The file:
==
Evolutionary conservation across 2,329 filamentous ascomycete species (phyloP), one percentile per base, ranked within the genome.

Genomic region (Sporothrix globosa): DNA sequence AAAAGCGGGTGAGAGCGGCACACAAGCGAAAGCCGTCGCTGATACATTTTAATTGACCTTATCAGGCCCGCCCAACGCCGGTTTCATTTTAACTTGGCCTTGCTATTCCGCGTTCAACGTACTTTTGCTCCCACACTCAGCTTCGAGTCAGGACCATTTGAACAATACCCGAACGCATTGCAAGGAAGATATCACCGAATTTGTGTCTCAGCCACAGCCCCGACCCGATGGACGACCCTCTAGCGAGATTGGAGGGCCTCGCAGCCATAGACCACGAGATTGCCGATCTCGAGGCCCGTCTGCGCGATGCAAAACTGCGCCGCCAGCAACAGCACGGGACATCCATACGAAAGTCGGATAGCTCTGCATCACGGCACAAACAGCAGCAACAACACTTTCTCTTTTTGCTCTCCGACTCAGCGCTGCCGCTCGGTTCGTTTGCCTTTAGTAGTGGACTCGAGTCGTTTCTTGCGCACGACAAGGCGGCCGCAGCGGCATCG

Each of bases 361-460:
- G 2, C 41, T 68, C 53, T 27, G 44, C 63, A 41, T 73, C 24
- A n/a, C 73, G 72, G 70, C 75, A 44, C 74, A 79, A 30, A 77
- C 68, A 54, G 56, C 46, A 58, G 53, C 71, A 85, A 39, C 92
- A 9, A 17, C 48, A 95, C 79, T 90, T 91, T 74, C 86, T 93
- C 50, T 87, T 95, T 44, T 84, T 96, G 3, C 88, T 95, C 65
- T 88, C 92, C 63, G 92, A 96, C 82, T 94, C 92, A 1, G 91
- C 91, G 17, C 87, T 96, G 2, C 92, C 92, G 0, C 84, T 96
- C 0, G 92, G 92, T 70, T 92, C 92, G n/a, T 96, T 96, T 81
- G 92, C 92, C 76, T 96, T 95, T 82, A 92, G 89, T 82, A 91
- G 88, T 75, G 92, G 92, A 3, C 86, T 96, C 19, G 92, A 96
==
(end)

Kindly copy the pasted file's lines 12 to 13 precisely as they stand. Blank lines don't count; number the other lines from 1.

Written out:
- G 92, C 92, C 76, T 96, T 95, T 82, A 92, G 89, T 82, A 91
- G 88, T 75, G 92, G 92, A 3, C 86, T 96, C 19, G 92, A 96